Virginia Urologists' 'Vasectomy Mayhem' Trademark Challenged By NCAA


A group of Virginia urologists are being challenged by the NCAA over the trademarking of the phrase "Vasectomy Mayhem," which the organization argues is too close to its tournament's "March Madness" moniker.

The NCAA filed a complaint to the U.S. Patent and Trademark Office's appeals board accusing Richmond-based Virginia Urology of improperly cashing in on its "March Madness" brand, NBC News reports.

The governing body of college sports argues that the "Vasectomy Mayhem" will "result in confusion, mistake or deception with petitioner and/or the goods and services marketed in connection with the NCAA," said Chicago-based lawyer Douglas Masters, who represents the NCAA.

Virginia Urology was granted use of "Vasectomy Mayhem" by the USPTO on September 1, and the NCAA responded by filing an appeal in February 4, which remains active as of March 12.

The NCAA has full marketing rights over "March Madness," as well as several slight variations of the famous phrase including "March Mayhem," "Midnight Madness" and "Munch Madness," according to the appeal obtained by NBC News.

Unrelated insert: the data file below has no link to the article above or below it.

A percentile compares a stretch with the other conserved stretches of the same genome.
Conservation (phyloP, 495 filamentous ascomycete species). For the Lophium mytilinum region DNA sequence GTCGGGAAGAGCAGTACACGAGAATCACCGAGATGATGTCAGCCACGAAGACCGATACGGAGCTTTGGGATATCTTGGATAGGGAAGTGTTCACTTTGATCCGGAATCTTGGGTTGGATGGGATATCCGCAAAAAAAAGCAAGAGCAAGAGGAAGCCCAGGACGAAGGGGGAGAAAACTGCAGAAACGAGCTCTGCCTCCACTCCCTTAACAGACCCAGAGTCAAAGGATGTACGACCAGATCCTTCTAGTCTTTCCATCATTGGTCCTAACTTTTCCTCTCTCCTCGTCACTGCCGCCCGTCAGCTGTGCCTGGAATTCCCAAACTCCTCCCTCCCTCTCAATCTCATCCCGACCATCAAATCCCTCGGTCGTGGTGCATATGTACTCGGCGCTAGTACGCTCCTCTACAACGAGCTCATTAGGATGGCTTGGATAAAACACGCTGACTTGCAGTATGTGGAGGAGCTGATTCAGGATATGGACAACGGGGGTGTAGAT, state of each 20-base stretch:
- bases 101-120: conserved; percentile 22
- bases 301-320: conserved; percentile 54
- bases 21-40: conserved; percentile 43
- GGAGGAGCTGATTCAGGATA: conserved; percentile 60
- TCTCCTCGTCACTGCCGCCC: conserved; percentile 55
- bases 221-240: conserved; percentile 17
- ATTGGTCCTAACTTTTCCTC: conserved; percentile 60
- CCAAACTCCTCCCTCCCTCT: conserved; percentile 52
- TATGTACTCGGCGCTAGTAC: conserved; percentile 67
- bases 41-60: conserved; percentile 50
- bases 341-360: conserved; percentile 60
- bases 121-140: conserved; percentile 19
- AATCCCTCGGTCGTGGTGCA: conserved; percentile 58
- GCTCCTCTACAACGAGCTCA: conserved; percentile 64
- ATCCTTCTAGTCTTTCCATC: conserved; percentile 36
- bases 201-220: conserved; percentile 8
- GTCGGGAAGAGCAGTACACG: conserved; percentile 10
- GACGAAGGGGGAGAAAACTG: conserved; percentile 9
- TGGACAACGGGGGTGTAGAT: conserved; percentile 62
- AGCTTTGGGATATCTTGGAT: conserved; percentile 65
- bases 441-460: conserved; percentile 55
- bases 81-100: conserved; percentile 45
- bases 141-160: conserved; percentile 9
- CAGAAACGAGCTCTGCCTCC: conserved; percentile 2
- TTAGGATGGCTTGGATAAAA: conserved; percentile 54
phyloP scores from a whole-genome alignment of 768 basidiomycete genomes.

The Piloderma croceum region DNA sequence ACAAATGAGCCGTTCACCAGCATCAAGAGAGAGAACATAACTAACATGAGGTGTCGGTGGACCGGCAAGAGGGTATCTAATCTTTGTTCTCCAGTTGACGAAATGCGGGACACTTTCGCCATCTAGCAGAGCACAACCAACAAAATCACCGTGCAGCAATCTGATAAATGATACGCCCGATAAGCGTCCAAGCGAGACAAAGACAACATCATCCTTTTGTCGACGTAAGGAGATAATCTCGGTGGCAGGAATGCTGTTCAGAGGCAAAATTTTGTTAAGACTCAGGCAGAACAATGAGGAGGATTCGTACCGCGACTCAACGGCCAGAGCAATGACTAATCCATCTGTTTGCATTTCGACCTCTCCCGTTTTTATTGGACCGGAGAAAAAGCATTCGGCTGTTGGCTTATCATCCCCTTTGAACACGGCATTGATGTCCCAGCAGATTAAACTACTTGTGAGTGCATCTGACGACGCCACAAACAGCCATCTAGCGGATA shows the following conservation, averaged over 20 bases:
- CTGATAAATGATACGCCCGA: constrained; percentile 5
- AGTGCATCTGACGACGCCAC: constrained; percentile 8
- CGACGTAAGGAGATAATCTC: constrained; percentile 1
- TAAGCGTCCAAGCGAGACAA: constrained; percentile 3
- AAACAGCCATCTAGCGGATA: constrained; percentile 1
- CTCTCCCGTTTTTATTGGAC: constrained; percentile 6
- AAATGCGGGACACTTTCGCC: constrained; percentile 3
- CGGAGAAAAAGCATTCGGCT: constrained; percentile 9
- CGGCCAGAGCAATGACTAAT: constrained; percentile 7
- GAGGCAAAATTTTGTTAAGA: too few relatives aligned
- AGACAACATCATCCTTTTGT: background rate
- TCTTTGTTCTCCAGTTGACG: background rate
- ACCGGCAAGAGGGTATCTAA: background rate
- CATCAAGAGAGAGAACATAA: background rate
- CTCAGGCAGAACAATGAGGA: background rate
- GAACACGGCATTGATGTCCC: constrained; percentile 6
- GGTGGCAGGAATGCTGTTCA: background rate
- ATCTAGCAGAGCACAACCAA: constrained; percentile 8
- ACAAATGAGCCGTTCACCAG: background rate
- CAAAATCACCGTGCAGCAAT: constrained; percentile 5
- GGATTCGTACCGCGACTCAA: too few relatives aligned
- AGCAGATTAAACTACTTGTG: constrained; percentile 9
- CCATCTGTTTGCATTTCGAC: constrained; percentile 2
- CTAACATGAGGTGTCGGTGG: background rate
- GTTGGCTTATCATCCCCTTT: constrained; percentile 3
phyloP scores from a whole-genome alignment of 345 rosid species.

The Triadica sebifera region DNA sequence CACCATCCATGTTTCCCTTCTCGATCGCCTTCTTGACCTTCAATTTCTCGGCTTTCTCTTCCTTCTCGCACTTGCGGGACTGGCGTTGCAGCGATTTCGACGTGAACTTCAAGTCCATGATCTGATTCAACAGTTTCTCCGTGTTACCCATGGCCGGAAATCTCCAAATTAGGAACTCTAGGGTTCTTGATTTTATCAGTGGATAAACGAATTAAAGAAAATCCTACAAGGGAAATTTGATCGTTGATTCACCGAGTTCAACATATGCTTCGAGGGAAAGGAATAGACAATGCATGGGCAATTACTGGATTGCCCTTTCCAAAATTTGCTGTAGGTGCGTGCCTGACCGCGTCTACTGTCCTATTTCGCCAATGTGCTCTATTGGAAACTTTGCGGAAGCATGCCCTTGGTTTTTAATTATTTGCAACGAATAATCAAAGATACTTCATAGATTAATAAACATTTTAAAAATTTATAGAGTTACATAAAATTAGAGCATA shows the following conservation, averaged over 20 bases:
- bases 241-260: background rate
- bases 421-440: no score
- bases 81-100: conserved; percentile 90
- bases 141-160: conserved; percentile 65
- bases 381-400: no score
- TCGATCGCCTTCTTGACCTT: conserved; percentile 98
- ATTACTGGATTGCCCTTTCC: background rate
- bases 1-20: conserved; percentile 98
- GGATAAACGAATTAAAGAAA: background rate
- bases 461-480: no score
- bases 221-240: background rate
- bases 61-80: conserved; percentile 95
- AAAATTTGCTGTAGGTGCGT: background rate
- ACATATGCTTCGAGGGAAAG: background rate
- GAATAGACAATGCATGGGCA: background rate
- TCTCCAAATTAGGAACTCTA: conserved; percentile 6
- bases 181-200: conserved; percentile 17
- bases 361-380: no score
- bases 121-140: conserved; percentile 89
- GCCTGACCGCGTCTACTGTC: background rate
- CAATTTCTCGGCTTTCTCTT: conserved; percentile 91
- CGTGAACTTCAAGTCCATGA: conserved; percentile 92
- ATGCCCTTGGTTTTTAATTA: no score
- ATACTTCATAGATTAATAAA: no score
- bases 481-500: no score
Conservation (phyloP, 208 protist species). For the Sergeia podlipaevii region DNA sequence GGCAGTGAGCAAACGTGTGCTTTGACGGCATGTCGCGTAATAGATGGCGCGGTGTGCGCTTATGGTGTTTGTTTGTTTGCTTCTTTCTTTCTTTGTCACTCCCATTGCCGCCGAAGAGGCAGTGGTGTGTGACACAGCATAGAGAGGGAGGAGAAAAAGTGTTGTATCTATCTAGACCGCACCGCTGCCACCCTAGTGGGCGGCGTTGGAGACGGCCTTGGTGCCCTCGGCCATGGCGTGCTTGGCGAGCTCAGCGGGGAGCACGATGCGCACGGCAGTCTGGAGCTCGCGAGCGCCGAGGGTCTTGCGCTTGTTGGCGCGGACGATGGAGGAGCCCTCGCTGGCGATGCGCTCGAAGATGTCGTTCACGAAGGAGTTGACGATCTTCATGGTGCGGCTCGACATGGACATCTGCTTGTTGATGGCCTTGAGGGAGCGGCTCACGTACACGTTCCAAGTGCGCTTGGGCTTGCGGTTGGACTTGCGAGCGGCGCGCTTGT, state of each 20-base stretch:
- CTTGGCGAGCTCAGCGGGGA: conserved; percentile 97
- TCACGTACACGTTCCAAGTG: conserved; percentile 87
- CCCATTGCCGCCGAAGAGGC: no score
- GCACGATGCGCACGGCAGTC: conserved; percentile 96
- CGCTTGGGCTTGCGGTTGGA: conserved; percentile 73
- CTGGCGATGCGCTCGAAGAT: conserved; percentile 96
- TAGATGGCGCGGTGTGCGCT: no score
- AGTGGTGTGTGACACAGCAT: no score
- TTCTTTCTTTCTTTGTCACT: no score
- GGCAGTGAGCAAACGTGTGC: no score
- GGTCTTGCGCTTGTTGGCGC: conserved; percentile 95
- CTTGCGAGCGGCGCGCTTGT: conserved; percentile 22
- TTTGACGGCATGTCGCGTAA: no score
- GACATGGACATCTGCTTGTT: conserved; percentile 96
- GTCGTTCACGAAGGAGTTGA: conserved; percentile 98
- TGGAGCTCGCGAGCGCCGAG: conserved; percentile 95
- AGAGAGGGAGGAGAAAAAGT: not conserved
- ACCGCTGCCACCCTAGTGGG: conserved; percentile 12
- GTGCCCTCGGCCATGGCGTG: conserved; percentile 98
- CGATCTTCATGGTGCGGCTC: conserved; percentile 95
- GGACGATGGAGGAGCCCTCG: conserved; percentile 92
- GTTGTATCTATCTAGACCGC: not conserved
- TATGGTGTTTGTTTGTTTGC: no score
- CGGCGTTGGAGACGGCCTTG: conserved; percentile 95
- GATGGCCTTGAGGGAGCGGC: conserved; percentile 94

The NCAA citation also argues Virginia Urology used the phrase "Hoops Madness" with twin basketballs used as the two "os" in "hoops," as well as other various ads that it argues violates its trademark of "March Madness" and related phrases.

Recovery from a vasectomy typically takes up to three days, which is why many have associated the procedure as an excuse for male basketball fans to call off work for the opening round of the NCAA March Madness tournament, including the Virginia Urology ads.

"Call now to align your couch time with optimal tube time for the best games," the practice said in the advertisement.

Dominic Madigan, a lawyer representing Virginia Urology, told NBC News he's confident the USPTO will approve the group's trademark.

"We don’t think anyone has confused our vasectomy ads with any other organization," Madigan said. "We are disappointed with this costly and unnecessary legal challenge, but will remain focused on caring for our community."

"March Madness," which was cancelled last year amid the beginning of the ongoing COVID-19 pandemic, will begin its 68-team tournament next Thursday (March 18.)

Photo: Getty Images


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